Neuropsychologist: 4 tips to stop the cycle of negative self-talk—your ‘thoughts are not the absolute truth'

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Negative self-talk, or the experience of your inner monologue being hyper-critical, can erode your confidence. And, usually, whatever you're worried about doesn't actually come to pass, says Judy Ho, a neuropsychologist and professor at Pepperdine University.

In 2019, researchers at Penn State University had 29 people with generalized anxiety disorder write down what they were worried about for 10 days and tracked the outcomes for the next month. Most of their worries didn't materialize. In fact, 91.4% of worry predictions did not come true.

In her recent TED Talk, Ho describes how negative self-talk can undermine your goals.

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"Sometimes we think that negative self-talk helps us to be motivated," Ho told CNBC Make It. "So, we beat ourselves up in our head thinking, 'Oh, this is going to motivate me.' But, actually, we just end up fulfilling a self-fulfilling prophecy."

To defeat the cycle of negative self-talk, you have to be mindful of what triggers your pessimism and how to distance yourself from anxiety-driven thoughts.

1. Identify what triggers you.

Pinpoint what experiences cause you to ruminate. Maybe it's meetings at work or large parties where you don't know anyone.

"Just notice where those patterns are, and what situations trigger you and you're going to start finding a theme," Ho says.

2. Question your thoughts.

Once you find out which scenarios inspire the most self-criticism you can start investigating if there is any merit to these thoughts.

"Know that thoughts are not the absolute truth," Ho says. "There's no way that you have tens of thousands of thoughts and that they're all true."

Ask yourself what evidence supports this thought, and what evidence contradicts it.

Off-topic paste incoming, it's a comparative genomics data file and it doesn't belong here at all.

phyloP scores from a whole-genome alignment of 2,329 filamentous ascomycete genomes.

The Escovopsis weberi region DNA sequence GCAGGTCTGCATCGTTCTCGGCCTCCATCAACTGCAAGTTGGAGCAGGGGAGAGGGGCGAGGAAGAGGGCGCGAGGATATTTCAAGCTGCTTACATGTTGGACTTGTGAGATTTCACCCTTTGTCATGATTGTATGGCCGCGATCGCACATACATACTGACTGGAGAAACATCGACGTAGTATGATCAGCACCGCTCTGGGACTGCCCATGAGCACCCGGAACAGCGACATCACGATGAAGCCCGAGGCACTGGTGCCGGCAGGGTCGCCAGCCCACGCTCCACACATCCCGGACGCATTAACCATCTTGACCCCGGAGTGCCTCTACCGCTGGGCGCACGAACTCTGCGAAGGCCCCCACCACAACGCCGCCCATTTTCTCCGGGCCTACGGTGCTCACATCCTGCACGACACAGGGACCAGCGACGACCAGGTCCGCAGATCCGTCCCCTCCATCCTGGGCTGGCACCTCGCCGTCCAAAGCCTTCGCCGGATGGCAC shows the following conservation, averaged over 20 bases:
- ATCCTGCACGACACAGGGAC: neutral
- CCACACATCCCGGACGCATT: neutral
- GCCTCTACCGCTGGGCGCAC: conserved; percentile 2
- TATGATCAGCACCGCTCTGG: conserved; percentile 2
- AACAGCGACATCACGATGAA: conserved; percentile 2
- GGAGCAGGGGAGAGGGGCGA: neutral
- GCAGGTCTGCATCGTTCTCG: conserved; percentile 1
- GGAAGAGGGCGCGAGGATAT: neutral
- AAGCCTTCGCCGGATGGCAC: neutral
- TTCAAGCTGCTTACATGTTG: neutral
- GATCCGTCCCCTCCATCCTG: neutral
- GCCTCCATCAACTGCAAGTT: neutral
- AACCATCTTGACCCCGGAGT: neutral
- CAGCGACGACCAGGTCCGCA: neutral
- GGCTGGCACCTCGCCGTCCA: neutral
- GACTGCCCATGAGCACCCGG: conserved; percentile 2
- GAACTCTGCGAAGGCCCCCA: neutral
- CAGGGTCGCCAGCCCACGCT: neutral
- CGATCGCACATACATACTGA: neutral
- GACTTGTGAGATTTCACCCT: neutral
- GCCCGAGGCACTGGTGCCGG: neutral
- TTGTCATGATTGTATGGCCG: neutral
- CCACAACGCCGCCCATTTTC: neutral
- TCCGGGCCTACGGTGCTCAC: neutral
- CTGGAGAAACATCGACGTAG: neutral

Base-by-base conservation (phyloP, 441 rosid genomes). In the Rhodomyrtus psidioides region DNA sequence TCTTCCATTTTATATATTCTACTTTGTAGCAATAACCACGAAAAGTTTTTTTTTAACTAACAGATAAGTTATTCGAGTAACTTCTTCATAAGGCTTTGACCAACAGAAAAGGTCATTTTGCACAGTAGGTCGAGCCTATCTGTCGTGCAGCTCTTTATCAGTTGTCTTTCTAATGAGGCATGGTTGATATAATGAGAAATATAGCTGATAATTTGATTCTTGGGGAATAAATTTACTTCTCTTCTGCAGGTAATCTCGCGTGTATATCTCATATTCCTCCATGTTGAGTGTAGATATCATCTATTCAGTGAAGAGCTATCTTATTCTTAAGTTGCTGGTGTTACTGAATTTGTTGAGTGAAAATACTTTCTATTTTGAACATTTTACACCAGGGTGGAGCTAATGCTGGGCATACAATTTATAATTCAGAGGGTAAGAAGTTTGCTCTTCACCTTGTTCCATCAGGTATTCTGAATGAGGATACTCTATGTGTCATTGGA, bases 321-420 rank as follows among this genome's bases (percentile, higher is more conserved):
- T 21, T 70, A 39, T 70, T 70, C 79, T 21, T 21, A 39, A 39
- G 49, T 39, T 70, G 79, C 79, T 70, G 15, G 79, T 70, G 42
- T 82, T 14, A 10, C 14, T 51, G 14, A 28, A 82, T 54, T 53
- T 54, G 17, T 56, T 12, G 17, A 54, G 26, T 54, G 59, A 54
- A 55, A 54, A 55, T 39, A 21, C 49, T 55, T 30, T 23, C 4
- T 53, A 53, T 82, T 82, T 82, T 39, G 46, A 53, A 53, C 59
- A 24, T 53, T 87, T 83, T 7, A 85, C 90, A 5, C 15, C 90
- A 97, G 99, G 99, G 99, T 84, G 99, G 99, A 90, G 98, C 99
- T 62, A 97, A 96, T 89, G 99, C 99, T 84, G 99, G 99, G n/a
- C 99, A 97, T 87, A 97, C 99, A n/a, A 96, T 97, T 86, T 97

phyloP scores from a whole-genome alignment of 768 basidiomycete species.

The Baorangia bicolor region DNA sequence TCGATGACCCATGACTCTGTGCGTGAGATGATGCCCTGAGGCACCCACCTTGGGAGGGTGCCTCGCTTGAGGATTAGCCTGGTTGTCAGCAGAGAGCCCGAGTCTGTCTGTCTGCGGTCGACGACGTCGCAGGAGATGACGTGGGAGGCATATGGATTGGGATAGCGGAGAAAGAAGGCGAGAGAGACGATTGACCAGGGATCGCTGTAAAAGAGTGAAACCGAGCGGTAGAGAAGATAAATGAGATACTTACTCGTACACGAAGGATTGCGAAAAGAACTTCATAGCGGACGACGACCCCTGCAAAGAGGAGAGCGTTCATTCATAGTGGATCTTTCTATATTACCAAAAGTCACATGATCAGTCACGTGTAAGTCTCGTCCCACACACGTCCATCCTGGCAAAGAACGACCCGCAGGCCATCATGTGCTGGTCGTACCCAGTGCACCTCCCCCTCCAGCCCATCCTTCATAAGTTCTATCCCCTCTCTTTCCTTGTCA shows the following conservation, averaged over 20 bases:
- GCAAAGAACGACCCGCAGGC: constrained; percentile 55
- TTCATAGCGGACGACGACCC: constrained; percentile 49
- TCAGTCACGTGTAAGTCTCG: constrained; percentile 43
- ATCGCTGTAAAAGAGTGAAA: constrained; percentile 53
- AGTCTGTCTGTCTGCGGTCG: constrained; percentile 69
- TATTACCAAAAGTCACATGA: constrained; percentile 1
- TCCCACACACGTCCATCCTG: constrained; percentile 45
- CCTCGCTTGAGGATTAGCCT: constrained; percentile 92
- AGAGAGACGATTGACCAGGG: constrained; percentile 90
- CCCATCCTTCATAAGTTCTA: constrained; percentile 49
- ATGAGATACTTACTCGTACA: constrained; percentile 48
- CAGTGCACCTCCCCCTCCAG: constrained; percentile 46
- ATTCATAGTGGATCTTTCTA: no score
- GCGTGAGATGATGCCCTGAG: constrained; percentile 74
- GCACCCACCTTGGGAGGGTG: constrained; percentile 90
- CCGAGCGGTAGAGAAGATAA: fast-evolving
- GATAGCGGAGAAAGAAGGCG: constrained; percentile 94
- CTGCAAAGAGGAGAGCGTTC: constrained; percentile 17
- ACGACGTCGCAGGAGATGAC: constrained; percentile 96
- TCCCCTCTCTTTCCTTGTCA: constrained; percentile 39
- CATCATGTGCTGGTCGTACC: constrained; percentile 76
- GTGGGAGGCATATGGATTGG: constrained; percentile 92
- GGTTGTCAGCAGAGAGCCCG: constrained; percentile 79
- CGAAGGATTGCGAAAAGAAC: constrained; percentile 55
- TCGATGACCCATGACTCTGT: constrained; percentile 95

"Evidence isn't just more thoughts," Ho says. "Evidence is things that somebody else who was in the same room could actually observe."

Write down your findings in two columns and compare them. Oftentimes, Ho says, there is more evidence that your anxiety won't come to fruition than evidence that it will.

3. 'Yes ... but ... '

Practice a more balanced thought process. Ho offers the following formula:

"Yes I [insert something that is not going well], but I [insert something that is going well]."

Maybe you're worried about how much work you have to get done tomorrow and feel like you weren't as productive as you should have been today. Instead of replaying criticism of your work ethic in your head, tell yourself: "Yes, I didn't get as much done today as I'd like, but I did finish the top three items on my to-do list."

4. Label your feeling as a 'thought.'

"When we think something, our brains are naturally inclined to believe that it's automatically true," Ho says. "So whether we're imagining a catastrophic future, or going back to the past to a terrible memory, or maybe a mistake that we made, self-talk, essentially, takes us right to that moment in time, as if it's happening right in front of us."

Create some distance between you and your self-talk by labeling your thoughts as what they are: just thoughts.

"It changes the relation to the thought because you're basically saying, 'I'm just having the thought and it doesn't have to be true,'" Ho says. "It distances yourself from that thought instead of it automatically becoming part of your reality."

Being critical of the stories you tell yourself can help you end a cycle of negativity and focus on accomplishing your goals.

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